Gold Dust


The vapors of private press one-offs and outsider psych-folk swirl strong on the debut LP from Easthampton’s Gold Dust. The band, a moniker for Stephen Pierce (Ampere, Kindling), is a departure from the bulk of Pierce’s catalog – pushing away from his most recent works doused in the fog of shoegaze and worlds away from his hardcore roots. The eponymous LP was recorded at home, something that strengthens its kinship with the hermitage folk of writers like Gary Higgins, FJ McMahon, or Ted Lucas. Like those lately anointed guitar saints, the Gold Dust record finds its peace in solitude — locked in the room alone with the tape rolling or echoing footsteps off the surrounding mountains of his native Massachusetts. Those lodestones of the past are filtered through a more current smoke curl of psych-folk less lost, but still stoking the meditative coals of a long burning fire. There’s a common bond here with Six Organs of Admittance’s bourbon-laced campfire drawl and Donovan Quinn’s wounded aural sermons. Gold Dust manages to feel both both lost to time and a product of wider accessibility, a record that might only exist in a year like 2021.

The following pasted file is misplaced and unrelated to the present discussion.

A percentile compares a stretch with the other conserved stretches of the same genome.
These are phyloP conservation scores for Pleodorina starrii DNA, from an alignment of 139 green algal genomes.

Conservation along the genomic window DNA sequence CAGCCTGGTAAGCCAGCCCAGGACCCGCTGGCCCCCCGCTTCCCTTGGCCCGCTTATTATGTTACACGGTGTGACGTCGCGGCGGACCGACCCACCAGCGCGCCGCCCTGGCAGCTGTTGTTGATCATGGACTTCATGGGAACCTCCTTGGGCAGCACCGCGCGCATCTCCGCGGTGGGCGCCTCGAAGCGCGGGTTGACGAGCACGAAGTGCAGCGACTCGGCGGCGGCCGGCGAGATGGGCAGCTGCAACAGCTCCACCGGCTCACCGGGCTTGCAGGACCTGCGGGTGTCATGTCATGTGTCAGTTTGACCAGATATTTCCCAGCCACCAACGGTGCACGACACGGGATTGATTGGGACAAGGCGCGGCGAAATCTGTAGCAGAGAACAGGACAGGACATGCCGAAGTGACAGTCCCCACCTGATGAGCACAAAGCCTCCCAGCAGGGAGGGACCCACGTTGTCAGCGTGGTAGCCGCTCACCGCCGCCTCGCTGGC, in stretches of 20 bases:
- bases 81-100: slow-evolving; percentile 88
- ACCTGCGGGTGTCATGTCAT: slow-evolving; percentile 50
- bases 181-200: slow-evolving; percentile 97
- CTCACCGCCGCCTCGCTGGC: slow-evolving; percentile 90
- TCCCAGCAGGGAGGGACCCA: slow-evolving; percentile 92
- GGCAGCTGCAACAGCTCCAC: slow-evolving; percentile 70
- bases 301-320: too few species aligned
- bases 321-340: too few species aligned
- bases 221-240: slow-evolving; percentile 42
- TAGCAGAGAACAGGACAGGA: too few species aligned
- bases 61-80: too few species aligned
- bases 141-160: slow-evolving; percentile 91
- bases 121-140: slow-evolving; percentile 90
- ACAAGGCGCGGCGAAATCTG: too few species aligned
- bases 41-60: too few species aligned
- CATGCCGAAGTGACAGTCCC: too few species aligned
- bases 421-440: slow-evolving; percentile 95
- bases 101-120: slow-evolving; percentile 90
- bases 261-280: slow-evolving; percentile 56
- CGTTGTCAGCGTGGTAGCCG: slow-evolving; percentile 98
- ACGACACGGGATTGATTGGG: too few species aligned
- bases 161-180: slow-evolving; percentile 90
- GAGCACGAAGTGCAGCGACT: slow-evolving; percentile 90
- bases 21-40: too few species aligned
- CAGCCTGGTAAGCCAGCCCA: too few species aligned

Pierce notes a decades long searching out for folk obscurities as the impetus for the shift in sound. Like Pierce I can relate to the endless search for sounds, a feeling that the perfect record is out there somewhere, though the journey through the fringes is as rewarding as the goal. That deep bench of discovery informs the record’s sounds, but what gives something of a unique flicker to its flame is his immersion in folk from an outside perspective. Pick acoustic all your life and it’s bound to sound studied, but finding ways to snuff the violence of double stacked amps and sow a sound that echoes apartment folk fixtures and it becomes a small record that still manages to maker bigger moves. There are times when it evokes the quieter moments of something like Spiritualized, channeling an ability to fill the room even when the strings and swells aren’t around. You can take the player away from the haze, but you can’t quell an instinct to lean towards the vortex now and again. That said, this record is a psych-folk gem that’s making good on its goal of achieving hidden gem status from the outset. Don’t sleep too long or this one will become just another grail in the bins to search out someday.

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